A Room of One’s Own. Exactly One.

“So long as you write what you wish to write, that is all that matters; and whether it matters for ages or only for hours, nobody can say. ”
— Virginia Woolf, A Room of One’s Own

My friend Therese emailed me to ask how I’m writing. She says, “I can’t picture you. Are you at a table sweating in the RV? Sitting on a rock? Down in Morgan Hill at a cafe?”

The first one. Only I’m not sweating. It’s really cold in the a.m., so I’m wearing a warm sweater over my p.j.’s, and usually a blanket wrapped around me.

Because we haven’t managed to get Mauricio transferred down here, he’s commuting an hour to an hour and a half. Not exactly our plan for improved quality of life. But we’re working on it. For now, he gets up at 4:30 a.m. to leave by 5. It’s intimidating to walk out into the wilderness at that hour in the pitch dark to get in the car, and then to open and close two locked gates down the dirt road. On the to-do is putting up our solar, automatic gate opener.

At any rate, I’ve been getting up with him (or more precisely, lingering under the warm down comforter for a bit before getting up with him) to get my writing for work done. Rather, I write stuff for this, reply to email, plan upcoming homeschooling classes, and dawdle around researching things like composting toilets and non-pesticide ways to discourage ants, before getting my paid writing work done-ish.

First, I make my coffee. Then I sit down in the one room of my own: The RV kitchen. Or at least it’s my own until the kids wake up around 8:30. See the shower out the window behind me?

IMG_2022

I can research a lot of key words and jam out a lot of words in that time. It’s pitch dark, except for the glow of my laptop screen (I had to turn on a light inside and wait until it got a little lighter outside to take that shot). Though I’m a morning person by necessity, not by nature, I love being awake as the pitch gives way to daylight, the great horned owl (hmm, didn’t hear him today) concedes to the stellar’s jay and the family of California quail.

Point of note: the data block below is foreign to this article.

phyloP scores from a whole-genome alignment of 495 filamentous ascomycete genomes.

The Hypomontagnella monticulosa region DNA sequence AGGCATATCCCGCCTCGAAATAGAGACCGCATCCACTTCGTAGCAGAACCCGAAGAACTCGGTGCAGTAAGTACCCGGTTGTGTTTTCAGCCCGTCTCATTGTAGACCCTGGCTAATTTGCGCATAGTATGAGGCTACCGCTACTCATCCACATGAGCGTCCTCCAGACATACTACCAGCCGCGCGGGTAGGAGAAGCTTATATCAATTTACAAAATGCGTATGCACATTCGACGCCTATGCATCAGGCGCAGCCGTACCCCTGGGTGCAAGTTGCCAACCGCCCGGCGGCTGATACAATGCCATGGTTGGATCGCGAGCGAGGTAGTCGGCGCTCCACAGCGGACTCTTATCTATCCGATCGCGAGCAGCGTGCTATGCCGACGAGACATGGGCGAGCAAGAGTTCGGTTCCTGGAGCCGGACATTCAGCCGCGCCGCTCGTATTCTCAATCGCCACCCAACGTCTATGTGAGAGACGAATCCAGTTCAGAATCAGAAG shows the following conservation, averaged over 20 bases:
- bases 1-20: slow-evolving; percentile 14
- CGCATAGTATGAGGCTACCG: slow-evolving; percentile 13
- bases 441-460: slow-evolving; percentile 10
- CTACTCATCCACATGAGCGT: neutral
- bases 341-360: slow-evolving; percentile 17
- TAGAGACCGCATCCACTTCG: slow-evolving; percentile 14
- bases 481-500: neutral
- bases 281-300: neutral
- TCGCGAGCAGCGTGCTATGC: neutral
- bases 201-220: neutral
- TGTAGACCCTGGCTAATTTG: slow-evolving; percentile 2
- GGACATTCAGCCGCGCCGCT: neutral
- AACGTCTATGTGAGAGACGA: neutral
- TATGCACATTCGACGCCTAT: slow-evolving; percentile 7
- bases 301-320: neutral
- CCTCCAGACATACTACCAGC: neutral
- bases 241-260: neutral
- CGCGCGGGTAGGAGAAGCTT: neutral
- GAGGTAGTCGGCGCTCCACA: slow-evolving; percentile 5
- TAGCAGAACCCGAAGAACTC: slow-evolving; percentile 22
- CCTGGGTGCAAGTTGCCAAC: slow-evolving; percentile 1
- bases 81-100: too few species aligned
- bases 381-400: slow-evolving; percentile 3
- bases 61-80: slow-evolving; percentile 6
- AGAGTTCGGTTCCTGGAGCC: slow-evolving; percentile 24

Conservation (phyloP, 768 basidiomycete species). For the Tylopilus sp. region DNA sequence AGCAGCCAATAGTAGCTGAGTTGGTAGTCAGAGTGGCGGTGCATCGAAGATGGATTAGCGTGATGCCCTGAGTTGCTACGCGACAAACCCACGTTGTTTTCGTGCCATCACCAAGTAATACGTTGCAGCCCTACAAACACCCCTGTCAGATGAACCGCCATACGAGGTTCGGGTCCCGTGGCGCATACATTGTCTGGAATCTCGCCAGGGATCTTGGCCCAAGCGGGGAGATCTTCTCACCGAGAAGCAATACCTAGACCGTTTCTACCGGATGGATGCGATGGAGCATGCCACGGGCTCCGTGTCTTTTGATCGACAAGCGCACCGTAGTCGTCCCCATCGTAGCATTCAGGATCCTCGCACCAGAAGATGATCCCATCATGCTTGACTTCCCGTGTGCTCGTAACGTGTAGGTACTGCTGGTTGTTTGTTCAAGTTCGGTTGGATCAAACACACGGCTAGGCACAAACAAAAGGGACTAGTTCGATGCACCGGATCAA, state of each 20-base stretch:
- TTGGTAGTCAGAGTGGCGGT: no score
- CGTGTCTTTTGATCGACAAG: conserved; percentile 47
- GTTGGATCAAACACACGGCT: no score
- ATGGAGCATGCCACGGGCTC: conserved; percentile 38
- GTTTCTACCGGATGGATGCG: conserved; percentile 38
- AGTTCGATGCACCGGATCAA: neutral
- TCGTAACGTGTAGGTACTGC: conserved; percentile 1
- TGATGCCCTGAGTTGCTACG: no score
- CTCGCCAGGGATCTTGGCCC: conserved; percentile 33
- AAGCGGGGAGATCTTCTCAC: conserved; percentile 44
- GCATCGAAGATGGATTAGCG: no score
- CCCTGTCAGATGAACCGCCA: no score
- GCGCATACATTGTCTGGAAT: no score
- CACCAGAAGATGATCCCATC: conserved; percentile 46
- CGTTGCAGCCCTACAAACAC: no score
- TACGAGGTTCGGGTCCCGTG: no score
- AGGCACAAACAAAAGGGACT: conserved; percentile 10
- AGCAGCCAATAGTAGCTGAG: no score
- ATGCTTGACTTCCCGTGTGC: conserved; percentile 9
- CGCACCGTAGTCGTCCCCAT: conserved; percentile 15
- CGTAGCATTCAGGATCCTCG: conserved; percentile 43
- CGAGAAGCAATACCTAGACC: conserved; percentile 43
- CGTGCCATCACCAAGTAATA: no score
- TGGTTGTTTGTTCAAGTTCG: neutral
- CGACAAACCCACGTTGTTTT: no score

Here’s my POV as I write.

IMG_2023

Now, you may get the impression that it’s all romantic-like, writing in the early morning hours with the birds singing out my window. That’s a good thing. I’m optimistic and that’s how I choose to see it. But it’s not all like that, either. There’s a lot about this that is hard.

Hot and sweaty is hard.

Trying to get anything done when there’s a lot to do and you’re hot and sweaty is hard.

Doing errands when everything—including your friend, Therese, and mother-in-law who used to take the kids for such things—is a half-hour away or more, is hard.

The laundromat is hard.

The RV toilet is hard. Gross and hard.

Cooking for five with zero counter space, a teensy sink and no water pressure is hard.

Washing dishes with zero counter space, a teensy sink and no water pressure is hard.

Storing food is hard because:

Ants who can smell a crumb an RV’s-length away are hard.

Ants who can get to that crumb and tell all their friends about it in the time it takes to take the scraps out to the compost are hard.

Ants on every surface are hard.

Ants crawling up my arm are hard.

Wasps are hard.

Not using pesticide and not yet finding an alternative that actually works is hard.

Ants and wasps are hard.

And yet, now the sun is up. There’s a bit of a lingering fog. It’s utterly quiet, except for that family of California quail scuttling around out there. It’s a quiet you don’t get in the ‘burbs. It makes the hard stuff pretty easy to put up with.

Virginia Woolf said that a woman must have money and a room of her own in order to write. I’d amend that slightly. This woman needs no more than the amount of money she currently makes and this room of her own out here in the sticks—minus the ants.